Each year, the Art Department has a show of pupil’s artwork for different year groups.

how to brand furniture

How to brand furniture

Posted Posted in Artwork, Furniture, How to, Wood

Colin Semple Furniture Design got in touch with LaserFlair because Colin was looking for a way to brand his furniture. There aren’t many ways for furniture makers to leave a lasting mark on their pieces, and Colin had an idea of how he wanted to do this.

Colin’s specification

Colin wanted to have his logo engraved on shapes of wood that he could mount strategically on a range of items. And he wanted something that would look beautiful! He knew that solid wood would give the right look, and decided on oak which always engraves well. To make it easy to use them, he required regularly shaped pieces that would be easy to insert into holes for a flush fit. A 50mm diameter disc 6mm thick was settled on as a good size that would keep each piece robust and the logo readable.

Detailed logo

The greatest challenge that this project presented to LaserFlair was getting the engraving right.

Colin’s logo is very detailed and in colour. Laser engraving works best with black and white (no greyscale) where the laser either engraves or doesn’t engrave. So to keep the detail while losing the colour, Colin wanted the C and S of his initials fill in engraved. The rest of his name engraved in outline so it appeared white inside. The tree trunk and canopy required similar treatment.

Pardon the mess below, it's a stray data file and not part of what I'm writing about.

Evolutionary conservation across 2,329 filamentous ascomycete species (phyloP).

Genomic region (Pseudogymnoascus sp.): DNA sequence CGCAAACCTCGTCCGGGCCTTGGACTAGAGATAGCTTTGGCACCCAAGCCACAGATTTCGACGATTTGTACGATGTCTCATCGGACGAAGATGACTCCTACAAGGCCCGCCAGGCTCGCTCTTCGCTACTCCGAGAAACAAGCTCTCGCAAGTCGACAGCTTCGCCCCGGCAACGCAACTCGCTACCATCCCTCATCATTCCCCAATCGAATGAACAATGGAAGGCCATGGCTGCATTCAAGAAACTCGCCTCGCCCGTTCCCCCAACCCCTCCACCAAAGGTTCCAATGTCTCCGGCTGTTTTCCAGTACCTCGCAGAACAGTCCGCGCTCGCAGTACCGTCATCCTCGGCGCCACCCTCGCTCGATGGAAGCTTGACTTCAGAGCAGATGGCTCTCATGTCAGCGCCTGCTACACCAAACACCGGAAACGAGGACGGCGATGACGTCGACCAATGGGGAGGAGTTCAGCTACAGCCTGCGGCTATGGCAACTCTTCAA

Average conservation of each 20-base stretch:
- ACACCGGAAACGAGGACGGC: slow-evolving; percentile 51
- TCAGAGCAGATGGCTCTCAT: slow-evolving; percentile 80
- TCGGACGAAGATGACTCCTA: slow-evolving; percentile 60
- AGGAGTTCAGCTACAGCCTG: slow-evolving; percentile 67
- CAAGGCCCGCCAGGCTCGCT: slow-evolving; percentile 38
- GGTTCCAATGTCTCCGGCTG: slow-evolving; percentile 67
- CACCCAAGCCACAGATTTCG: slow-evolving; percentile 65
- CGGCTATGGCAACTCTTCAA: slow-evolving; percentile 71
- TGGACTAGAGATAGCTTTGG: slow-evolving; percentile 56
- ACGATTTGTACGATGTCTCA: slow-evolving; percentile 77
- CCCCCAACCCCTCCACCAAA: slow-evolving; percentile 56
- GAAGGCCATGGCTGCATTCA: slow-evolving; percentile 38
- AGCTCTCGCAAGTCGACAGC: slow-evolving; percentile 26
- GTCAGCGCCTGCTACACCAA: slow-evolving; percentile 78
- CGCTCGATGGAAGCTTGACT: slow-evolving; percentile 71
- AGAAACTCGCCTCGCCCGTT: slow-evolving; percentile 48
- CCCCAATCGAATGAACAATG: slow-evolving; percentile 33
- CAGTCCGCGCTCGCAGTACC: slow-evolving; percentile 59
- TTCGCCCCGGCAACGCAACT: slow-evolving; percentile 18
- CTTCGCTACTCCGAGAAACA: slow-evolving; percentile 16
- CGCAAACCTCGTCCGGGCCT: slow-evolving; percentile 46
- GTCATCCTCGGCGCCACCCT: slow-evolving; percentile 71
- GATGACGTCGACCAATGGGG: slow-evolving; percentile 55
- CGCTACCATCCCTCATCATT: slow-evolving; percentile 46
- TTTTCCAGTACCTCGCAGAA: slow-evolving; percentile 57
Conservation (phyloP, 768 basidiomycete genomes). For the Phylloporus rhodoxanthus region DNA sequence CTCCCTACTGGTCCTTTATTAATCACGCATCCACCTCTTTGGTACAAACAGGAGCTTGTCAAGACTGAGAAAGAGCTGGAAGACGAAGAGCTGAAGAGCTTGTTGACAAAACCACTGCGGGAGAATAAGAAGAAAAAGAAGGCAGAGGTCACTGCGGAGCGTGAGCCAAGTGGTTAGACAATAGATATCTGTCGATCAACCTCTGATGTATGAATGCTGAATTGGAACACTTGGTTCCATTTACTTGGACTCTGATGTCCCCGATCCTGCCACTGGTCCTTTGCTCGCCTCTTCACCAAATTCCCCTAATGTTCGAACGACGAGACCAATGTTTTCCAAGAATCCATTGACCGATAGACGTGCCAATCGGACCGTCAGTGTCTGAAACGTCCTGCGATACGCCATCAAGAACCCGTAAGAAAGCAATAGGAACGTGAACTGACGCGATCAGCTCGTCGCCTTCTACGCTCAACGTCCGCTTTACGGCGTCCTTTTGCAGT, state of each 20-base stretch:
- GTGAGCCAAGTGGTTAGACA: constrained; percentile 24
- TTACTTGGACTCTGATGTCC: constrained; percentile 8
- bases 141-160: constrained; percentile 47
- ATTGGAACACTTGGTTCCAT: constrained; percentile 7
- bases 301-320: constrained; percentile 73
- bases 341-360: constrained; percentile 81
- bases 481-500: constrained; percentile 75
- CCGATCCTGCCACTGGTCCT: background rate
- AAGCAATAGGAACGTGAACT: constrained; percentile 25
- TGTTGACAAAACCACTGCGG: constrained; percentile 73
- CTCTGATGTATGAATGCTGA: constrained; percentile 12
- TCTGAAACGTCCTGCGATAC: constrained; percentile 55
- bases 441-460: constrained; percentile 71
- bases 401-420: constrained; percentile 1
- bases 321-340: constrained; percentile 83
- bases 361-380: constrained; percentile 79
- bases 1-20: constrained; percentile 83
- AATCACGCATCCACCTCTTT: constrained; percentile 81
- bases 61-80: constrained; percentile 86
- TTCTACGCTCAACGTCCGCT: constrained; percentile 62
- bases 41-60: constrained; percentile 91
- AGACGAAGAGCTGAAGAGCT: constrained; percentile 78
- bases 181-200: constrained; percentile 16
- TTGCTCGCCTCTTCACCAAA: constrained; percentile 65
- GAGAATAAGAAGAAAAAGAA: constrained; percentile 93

To achieve this, the logo had to be converted into a vector format made up of lines rather than pixels. This meant that individual elements could be picked out to be engraved in different ways. This stage was far more time consuming than the production phase, but it only needed to be done once.

Once Colin was happy with the prototypes, we made the first batch of discs. He sent me this picture of one that he had cleverly concealed in the side of a drawer.

SEPA flood education models

SEPA flood education models

Posted Posted in Exhibitions, Perspex

FifeX asked us to help with an educational project for SEPA (Scottish Environment Protection Agency). They wanted some bespoke models to help to educate schools and other groups about flooding and its effects including broken trees, damage to property including buildings and vehicles, and infrastructure like roads. These models would have to be robust and stand up to handling by groups of all ages.

Choosing materials

Fifex knew that Perspex would be perfect for the job. It can be sourced in a wide range of colours and can be cut into intricate shapes. They decided on 5mm thick Perspex to make the shapes sturdy, and they designed the pieces so that the car, house and tree shapes could slot into bases. 3D models would have more impact and make them easier to handle.